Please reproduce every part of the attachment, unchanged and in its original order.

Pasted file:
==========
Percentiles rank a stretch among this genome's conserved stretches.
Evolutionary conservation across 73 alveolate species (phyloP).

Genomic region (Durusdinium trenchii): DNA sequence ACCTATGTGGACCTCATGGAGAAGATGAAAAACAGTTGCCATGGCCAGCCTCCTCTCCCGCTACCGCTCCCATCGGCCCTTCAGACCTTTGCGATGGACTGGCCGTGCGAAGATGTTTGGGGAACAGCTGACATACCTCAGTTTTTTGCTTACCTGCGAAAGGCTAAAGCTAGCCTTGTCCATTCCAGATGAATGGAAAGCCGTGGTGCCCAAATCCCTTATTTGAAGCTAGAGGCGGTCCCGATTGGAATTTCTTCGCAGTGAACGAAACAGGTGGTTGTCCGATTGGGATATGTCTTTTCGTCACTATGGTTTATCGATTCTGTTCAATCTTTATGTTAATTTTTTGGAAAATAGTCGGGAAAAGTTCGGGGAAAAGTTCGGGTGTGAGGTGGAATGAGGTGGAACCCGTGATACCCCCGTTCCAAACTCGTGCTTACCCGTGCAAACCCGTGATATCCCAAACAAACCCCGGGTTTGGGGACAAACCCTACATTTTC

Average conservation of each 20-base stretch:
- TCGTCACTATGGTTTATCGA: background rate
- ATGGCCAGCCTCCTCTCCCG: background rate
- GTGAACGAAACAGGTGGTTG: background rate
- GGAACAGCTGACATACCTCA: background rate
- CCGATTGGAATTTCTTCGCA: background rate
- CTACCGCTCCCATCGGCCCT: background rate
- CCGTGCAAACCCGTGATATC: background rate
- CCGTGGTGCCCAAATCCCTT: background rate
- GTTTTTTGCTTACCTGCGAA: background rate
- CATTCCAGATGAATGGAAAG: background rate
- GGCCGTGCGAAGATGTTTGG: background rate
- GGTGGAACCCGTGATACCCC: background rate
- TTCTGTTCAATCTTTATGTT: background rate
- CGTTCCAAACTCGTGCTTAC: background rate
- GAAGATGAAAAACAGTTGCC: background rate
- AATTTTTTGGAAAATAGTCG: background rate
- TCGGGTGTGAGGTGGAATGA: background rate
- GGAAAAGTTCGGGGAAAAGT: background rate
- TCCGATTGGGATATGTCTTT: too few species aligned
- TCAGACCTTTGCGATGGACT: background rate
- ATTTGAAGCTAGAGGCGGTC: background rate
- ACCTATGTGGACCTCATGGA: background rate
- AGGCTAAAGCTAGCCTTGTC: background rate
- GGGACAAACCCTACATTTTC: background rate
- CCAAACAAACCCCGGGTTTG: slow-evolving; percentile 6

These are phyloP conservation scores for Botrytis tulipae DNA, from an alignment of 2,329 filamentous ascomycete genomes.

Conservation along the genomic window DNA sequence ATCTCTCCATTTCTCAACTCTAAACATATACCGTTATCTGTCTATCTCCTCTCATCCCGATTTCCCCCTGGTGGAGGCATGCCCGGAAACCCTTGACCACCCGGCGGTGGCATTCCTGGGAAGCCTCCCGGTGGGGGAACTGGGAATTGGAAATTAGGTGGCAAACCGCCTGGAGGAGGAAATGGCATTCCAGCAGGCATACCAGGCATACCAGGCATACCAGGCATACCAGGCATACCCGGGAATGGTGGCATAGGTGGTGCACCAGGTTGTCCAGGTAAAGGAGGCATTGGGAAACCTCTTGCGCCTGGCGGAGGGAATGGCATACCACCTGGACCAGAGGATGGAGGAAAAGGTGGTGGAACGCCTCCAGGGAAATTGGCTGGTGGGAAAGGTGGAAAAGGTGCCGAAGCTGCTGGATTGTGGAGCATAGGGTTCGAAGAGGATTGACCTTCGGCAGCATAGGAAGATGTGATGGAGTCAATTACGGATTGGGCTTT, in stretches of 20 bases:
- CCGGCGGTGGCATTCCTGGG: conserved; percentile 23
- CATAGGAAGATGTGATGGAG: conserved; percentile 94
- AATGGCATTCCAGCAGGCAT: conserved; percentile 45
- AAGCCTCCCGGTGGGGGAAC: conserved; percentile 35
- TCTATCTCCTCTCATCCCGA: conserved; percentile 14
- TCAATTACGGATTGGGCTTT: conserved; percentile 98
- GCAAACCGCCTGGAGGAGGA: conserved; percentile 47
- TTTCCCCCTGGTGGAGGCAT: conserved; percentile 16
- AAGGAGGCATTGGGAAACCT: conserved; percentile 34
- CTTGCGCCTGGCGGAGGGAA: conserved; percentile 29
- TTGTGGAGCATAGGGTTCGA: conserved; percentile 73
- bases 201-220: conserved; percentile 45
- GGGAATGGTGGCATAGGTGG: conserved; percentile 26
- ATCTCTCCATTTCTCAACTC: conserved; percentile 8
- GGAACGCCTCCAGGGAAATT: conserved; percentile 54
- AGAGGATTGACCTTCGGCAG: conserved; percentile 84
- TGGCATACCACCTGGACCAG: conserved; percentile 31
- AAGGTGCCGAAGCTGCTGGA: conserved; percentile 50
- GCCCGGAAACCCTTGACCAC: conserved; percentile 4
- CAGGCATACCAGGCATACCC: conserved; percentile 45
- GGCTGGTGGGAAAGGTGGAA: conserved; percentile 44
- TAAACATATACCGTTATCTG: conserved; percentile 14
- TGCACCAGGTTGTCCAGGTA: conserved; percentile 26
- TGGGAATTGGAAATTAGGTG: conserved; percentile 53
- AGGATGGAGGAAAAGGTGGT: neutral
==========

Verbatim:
Percentiles rank a stretch among this genome's conserved stretches.
Evolutionary conservation across 73 alveolate species (phyloP).

Genomic region (Durusdinium trenchii): DNA sequence ACCTATGTGGACCTCATGGAGAAGATGAAAAACAGTTGCCATGGCCAGCCTCCTCTCCCGCTACCGCTCCCATCGGCCCTTCAGACCTTTGCGATGGACTGGCCGTGCGAAGATGTTTGGGGAACAGCTGACATACCTCAGTTTTTTGCTTACCTGCGAAAGGCTAAAGCTAGCCTTGTCCATTCCAGATGAATGGAAAGCCGTGGTGCCCAAATCCCTTATTTGAAGCTAGAGGCGGTCCCGATTGGAATTTCTTCGCAGTGAACGAAACAGGTGGTTGTCCGATTGGGATATGTCTTTTCGTCACTATGGTTTATCGATTCTGTTCAATCTTTATGTTAATTTTTTGGAAAATAGTCGGGAAAAGTTCGGGGAAAAGTTCGGGTGTGAGGTGGAATGAGGTGGAACCCGTGATACCCCCGTTCCAAACTCGTGCTTACCCGTGCAAACCCGTGATATCCCAAACAAACCCCGGGTTTGGGGACAAACCCTACATTTTC

Average conservation of each 20-base stretch:
- TCGTCACTATGGTTTATCGA: background rate
- ATGGCCAGCCTCCTCTCCCG: background rate
- GTGAACGAAACAGGTGGTTG: background rate
- GGAACAGCTGACATACCTCA: background rate
- CCGATTGGAATTTCTTCGCA: background rate
- CTACCGCTCCCATCGGCCCT: background rate
- CCGTGCAAACCCGTGATATC: background rate
- CCGTGGTGCCCAAATCCCTT: background rate
- GTTTTTTGCTTACCTGCGAA: background rate
- CATTCCAGATGAATGGAAAG: background rate
- GGCCGTGCGAAGATGTTTGG: background rate
- GGTGGAACCCGTGATACCCC: background rate
- TTCTGTTCAATCTTTATGTT: background rate
- CGTTCCAAACTCGTGCTTAC: background rate
- GAAGATGAAAAACAGTTGCC: background rate
- AATTTTTTGGAAAATAGTCG: background rate
- TCGGGTGTGAGGTGGAATGA: background rate
- GGAAAAGTTCGGGGAAAAGT: background rate
- TCCGATTGGGATATGTCTTT: too few species aligned
- TCAGACCTTTGCGATGGACT: background rate
- ATTTGAAGCTAGAGGCGGTC: background rate
- ACCTATGTGGACCTCATGGA: background rate
- AGGCTAAAGCTAGCCTTGTC: background rate
- GGGACAAACCCTACATTTTC: background rate
- CCAAACAAACCCCGGGTTTG: slow-evolving; percentile 6

These are phyloP conservation scores for Botrytis tulipae DNA, from an alignment of 2,329 filamentous ascomycete genomes.

Conservation along the genomic window DNA sequence ATCTCTCCATTTCTCAACTCTAAACATATACCGTTATCTGTCTATCTCCTCTCATCCCGATTTCCCCCTGGTGGAGGCATGCCCGGAAACCCTTGACCACCCGGCGGTGGCATTCCTGGGAAGCCTCCCGGTGGGGGAACTGGGAATTGGAAATTAGGTGGCAAACCGCCTGGAGGAGGAAATGGCATTCCAGCAGGCATACCAGGCATACCAGGCATACCAGGCATACCAGGCATACCCGGGAATGGTGGCATAGGTGGTGCACCAGGTTGTCCAGGTAAAGGAGGCATTGGGAAACCTCTTGCGCCTGGCGGAGGGAATGGCATACCACCTGGACCAGAGGATGGAGGAAAAGGTGGTGGAACGCCTCCAGGGAAATTGGCTGGTGGGAAAGGTGGAAAAGGTGCCGAAGCTGCTGGATTGTGGAGCATAGGGTTCGAAGAGGATTGACCTTCGGCAGCATAGGAAGATGTGATGGAGTCAATTACGGATTGGGCTTT, in stretches of 20 bases:
- CCGGCGGTGGCATTCCTGGG: conserved; percentile 23
- CATAGGAAGATGTGATGGAG: conserved; percentile 94
- AATGGCATTCCAGCAGGCAT: conserved; percentile 45
- AAGCCTCCCGGTGGGGGAAC: conserved; percentile 35
- TCTATCTCCTCTCATCCCGA: conserved; percentile 14
- TCAATTACGGATTGGGCTTT: conserved; percentile 98
- GCAAACCGCCTGGAGGAGGA: conserved; percentile 47
- TTTCCCCCTGGTGGAGGCAT: conserved; percentile 16
- AAGGAGGCATTGGGAAACCT: conserved; percentile 34
- CTTGCGCCTGGCGGAGGGAA: conserved; percentile 29
- TTGTGGAGCATAGGGTTCGA: conserved; percentile 73
- bases 201-220: conserved; percentile 45
- GGGAATGGTGGCATAGGTGG: conserved; percentile 26
- ATCTCTCCATTTCTCAACTC: conserved; percentile 8
- GGAACGCCTCCAGGGAAATT: conserved; percentile 54
- AGAGGATTGACCTTCGGCAG: conserved; percentile 84
- TGGCATACCACCTGGACCAG: conserved; percentile 31
- AAGGTGCCGAAGCTGCTGGA: conserved; percentile 50
- GCCCGGAAACCCTTGACCAC: conserved; percentile 4
- CAGGCATACCAGGCATACCC: conserved; percentile 45
- GGCTGGTGGGAAAGGTGGAA: conserved; percentile 44
- TAAACATATACCGTTATCTG: conserved; percentile 14
- TGCACCAGGTTGTCCAGGTA: conserved; percentile 26
- TGGGAATTGGAAATTAGGTG: conserved; percentile 53
- AGGATGGAGGAAAAGGTGGT: neutral